The Weaponization of Space is inescapable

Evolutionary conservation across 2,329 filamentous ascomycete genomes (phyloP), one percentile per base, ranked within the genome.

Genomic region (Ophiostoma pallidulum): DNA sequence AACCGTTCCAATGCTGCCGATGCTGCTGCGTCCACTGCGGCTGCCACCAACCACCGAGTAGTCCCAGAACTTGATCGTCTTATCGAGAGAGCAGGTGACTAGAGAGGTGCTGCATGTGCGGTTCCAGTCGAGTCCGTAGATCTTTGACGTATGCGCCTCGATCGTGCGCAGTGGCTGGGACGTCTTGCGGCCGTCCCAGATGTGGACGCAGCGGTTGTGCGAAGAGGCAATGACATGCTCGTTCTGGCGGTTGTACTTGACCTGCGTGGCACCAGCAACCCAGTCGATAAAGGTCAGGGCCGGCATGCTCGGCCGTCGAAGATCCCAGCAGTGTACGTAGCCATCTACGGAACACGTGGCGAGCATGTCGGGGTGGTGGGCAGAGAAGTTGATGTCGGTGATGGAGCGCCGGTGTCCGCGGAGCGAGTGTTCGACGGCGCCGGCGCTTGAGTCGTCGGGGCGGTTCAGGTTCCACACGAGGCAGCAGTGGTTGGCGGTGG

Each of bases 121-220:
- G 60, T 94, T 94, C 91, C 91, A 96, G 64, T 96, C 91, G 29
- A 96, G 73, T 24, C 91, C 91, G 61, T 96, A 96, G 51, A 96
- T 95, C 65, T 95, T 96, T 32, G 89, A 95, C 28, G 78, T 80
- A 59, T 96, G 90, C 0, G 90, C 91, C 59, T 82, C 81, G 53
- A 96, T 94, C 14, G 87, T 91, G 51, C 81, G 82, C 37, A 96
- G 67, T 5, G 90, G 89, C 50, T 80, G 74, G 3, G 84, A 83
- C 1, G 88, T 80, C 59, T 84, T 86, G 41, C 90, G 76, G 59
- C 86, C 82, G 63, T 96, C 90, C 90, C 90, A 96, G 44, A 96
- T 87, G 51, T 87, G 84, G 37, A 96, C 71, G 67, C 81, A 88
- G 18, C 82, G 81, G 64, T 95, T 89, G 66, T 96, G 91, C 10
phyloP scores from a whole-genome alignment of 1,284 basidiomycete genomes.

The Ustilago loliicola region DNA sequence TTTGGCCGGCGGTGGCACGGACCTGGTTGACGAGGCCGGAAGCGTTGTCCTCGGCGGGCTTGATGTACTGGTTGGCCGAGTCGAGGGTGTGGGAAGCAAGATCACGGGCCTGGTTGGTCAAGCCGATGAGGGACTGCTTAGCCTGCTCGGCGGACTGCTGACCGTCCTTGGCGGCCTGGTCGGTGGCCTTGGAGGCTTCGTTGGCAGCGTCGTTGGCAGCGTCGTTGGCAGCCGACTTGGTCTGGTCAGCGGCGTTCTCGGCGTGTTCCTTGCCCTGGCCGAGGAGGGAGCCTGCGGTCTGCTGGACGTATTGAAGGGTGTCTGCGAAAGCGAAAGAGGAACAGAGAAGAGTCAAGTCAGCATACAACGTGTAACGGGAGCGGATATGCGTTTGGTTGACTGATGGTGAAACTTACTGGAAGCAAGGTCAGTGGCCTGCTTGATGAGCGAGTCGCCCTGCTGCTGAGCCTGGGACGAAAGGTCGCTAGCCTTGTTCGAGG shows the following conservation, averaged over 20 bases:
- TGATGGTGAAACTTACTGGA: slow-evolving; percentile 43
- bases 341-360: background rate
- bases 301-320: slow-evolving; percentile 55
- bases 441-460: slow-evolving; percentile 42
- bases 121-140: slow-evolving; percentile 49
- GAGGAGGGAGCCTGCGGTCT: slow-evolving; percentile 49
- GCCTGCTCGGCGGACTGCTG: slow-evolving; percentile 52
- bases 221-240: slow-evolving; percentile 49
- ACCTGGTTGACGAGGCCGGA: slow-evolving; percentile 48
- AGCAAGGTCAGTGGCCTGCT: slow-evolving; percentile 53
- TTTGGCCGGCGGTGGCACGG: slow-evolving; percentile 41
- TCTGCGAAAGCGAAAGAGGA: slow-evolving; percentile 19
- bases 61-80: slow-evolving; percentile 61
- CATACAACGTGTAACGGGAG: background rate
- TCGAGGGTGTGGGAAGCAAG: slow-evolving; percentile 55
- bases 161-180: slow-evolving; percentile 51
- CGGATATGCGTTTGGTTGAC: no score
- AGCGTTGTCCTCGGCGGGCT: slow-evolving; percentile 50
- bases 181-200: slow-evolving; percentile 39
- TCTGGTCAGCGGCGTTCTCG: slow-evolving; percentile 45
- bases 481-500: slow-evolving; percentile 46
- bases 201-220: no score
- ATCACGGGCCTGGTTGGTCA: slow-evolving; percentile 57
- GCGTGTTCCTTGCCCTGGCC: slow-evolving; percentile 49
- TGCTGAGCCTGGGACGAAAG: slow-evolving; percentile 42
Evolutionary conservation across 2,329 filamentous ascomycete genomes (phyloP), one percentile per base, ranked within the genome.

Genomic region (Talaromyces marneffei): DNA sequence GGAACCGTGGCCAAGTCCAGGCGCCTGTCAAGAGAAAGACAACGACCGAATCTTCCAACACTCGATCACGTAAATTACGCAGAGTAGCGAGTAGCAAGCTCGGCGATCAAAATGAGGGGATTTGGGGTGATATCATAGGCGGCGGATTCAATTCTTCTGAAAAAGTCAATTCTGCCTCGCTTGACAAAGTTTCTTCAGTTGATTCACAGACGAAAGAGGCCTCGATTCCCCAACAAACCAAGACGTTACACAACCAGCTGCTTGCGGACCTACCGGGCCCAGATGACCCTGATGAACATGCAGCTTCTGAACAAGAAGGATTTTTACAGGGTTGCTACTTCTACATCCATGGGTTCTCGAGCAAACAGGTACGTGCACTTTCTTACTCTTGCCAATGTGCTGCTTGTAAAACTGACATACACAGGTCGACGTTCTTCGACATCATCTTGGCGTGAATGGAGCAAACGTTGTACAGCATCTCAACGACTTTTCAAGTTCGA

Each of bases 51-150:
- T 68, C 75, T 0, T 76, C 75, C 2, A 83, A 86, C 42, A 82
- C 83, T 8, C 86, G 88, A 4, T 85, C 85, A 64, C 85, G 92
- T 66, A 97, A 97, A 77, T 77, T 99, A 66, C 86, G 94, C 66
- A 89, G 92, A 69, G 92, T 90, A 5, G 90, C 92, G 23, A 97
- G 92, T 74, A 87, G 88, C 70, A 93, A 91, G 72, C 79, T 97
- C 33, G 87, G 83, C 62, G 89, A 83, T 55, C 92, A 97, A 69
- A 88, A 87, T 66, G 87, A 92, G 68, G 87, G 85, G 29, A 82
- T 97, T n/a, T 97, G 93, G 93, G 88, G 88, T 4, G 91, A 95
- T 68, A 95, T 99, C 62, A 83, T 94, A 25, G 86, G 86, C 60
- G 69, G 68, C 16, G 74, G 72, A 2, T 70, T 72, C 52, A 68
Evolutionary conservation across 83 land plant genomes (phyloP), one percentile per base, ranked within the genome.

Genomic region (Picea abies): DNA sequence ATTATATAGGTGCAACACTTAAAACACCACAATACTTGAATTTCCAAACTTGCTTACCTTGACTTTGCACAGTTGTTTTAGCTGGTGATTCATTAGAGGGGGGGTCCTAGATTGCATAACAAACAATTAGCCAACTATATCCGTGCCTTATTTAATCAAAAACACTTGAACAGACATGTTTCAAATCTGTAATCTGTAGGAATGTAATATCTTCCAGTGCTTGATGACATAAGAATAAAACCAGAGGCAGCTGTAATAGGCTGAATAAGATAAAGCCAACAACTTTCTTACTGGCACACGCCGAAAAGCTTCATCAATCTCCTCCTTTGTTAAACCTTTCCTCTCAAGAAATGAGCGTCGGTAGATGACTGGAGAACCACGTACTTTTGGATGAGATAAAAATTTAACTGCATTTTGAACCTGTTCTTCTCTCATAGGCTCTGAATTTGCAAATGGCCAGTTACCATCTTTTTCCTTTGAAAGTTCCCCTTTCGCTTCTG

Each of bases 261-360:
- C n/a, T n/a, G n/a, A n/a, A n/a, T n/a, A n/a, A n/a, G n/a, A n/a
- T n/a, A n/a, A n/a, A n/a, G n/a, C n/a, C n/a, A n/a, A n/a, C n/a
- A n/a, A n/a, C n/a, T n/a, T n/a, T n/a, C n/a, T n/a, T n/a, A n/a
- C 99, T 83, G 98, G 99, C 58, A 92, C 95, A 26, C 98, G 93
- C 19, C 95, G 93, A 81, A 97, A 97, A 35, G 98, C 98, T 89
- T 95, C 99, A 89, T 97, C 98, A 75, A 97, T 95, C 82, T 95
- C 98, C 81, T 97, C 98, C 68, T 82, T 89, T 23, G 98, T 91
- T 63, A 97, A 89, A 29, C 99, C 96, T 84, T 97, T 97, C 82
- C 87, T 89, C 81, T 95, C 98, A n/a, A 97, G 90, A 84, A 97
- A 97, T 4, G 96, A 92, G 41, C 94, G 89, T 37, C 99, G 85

The current militarization of space will lead sooner or later to its weaponization. It needs to be reminded that under the terms of the Outer Space Treaty which came into force on 10 October 1967 the parties are prohibited from placing nuclear arms or other weapons of mass destruction in orbit, on the Moon, or on other bodies in space. Today, the reality on the ground and in the space is far removed from these principles. And the weaponization of outer space could easily become another source of tension and conflict. It should also be highlighted that the vast majority -95%- of satellites which are currently in orbit around Earth have both military and civilian purposes (Re.Space.com). It is recognized that the US, Russia and China are developing military capabilities in space, from laser weapons to ground-based anti-satellite missiles. Furthermore, in March 2019, India joined this exclusive club. India’s government said it used an indigenously developed ballistic missile interceptor to destroy one of its own satellites at a height of 186 miles. The aim of this test was to boost its defenses in space. In this highly sensitive area, China, Russia and the US are leading the way. And India has become the fourth country to test an anti-satellite technology (ASAT). The European Union has decided to spend € 16 billion on its space policy for the period 2021-2027. However, it will be difficult for the EU to catch up. The weaponization of outer space could spiral into an arms race. Obviously, the International Community should take this matter extremely seriously. During the Cold War, the armament industry was one of the economy’s most developed industries. The military use of outer space could bring us back to that time.